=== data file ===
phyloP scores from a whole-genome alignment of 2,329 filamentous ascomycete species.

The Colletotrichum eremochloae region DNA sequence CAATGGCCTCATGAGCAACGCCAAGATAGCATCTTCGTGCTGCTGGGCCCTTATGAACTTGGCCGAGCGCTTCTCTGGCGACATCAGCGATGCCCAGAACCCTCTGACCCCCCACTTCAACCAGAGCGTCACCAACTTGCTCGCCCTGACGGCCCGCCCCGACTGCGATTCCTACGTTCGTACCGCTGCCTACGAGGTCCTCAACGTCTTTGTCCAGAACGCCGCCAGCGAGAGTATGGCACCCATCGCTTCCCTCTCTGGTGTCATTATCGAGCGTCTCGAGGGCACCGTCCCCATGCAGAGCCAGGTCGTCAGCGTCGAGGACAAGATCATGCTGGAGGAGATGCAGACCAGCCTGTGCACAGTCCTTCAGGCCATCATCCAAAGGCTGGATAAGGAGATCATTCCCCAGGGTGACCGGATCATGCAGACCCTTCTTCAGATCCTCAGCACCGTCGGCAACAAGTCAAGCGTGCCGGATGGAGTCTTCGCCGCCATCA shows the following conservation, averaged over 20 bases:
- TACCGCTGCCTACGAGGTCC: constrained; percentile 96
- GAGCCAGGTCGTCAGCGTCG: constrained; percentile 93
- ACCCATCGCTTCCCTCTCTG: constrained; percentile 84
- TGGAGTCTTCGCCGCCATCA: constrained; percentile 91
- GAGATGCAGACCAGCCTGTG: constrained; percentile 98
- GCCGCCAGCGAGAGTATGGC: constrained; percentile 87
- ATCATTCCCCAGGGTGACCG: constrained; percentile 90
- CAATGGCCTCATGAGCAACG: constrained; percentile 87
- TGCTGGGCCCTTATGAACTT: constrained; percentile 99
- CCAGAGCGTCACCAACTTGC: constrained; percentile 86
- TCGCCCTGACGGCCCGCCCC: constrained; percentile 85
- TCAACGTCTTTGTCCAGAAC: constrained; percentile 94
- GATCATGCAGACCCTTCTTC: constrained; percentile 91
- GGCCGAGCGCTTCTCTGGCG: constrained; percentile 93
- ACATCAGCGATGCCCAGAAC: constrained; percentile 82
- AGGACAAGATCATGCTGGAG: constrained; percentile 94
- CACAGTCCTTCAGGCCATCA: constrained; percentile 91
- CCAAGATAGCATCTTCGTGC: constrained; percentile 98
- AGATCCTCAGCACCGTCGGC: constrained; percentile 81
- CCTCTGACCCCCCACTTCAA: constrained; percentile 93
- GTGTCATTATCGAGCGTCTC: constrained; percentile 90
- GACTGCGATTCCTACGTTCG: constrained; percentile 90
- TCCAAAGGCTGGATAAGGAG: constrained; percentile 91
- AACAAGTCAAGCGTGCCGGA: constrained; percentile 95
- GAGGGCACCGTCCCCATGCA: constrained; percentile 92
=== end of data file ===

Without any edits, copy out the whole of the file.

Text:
phyloP scores from a whole-genome alignment of 2,329 filamentous ascomycete species.

The Colletotrichum eremochloae region DNA sequence CAATGGCCTCATGAGCAACGCCAAGATAGCATCTTCGTGCTGCTGGGCCCTTATGAACTTGGCCGAGCGCTTCTCTGGCGACATCAGCGATGCCCAGAACCCTCTGACCCCCCACTTCAACCAGAGCGTCACCAACTTGCTCGCCCTGACGGCCCGCCCCGACTGCGATTCCTACGTTCGTACCGCTGCCTACGAGGTCCTCAACGTCTTTGTCCAGAACGCCGCCAGCGAGAGTATGGCACCCATCGCTTCCCTCTCTGGTGTCATTATCGAGCGTCTCGAGGGCACCGTCCCCATGCAGAGCCAGGTCGTCAGCGTCGAGGACAAGATCATGCTGGAGGAGATGCAGACCAGCCTGTGCACAGTCCTTCAGGCCATCATCCAAAGGCTGGATAAGGAGATCATTCCCCAGGGTGACCGGATCATGCAGACCCTTCTTCAGATCCTCAGCACCGTCGGCAACAAGTCAAGCGTGCCGGATGGAGTCTTCGCCGCCATCA shows the following conservation, averaged over 20 bases:
- TACCGCTGCCTACGAGGTCC: constrained; percentile 96
- GAGCCAGGTCGTCAGCGTCG: constrained; percentile 93
- ACCCATCGCTTCCCTCTCTG: constrained; percentile 84
- TGGAGTCTTCGCCGCCATCA: constrained; percentile 91
- GAGATGCAGACCAGCCTGTG: constrained; percentile 98
- GCCGCCAGCGAGAGTATGGC: constrained; percentile 87
- ATCATTCCCCAGGGTGACCG: constrained; percentile 90
- CAATGGCCTCATGAGCAACG: constrained; percentile 87
- TGCTGGGCCCTTATGAACTT: constrained; percentile 99
- CCAGAGCGTCACCAACTTGC: constrained; percentile 86
- TCGCCCTGACGGCCCGCCCC: constrained; percentile 85
- TCAACGTCTTTGTCCAGAAC: constrained; percentile 94
- GATCATGCAGACCCTTCTTC: constrained; percentile 91
- GGCCGAGCGCTTCTCTGGCG: constrained; percentile 93
- ACATCAGCGATGCCCAGAAC: constrained; percentile 82
- AGGACAAGATCATGCTGGAG: constrained; percentile 94
- CACAGTCCTTCAGGCCATCA: constrained; percentile 91
- CCAAGATAGCATCTTCGTGC: constrained; percentile 98
- AGATCCTCAGCACCGTCGGC: constrained; percentile 81
- CCTCTGACCCCCCACTTCAA: constrained; percentile 93
- GTGTCATTATCGAGCGTCTC: constrained; percentile 90
- GACTGCGATTCCTACGTTCG: constrained; percentile 90
- TCCAAAGGCTGGATAAGGAG: constrained; percentile 91
- AACAAGTCAAGCGTGCCGGA: constrained; percentile 95
- GAGGGCACCGTCCCCATGCA: constrained; percentile 92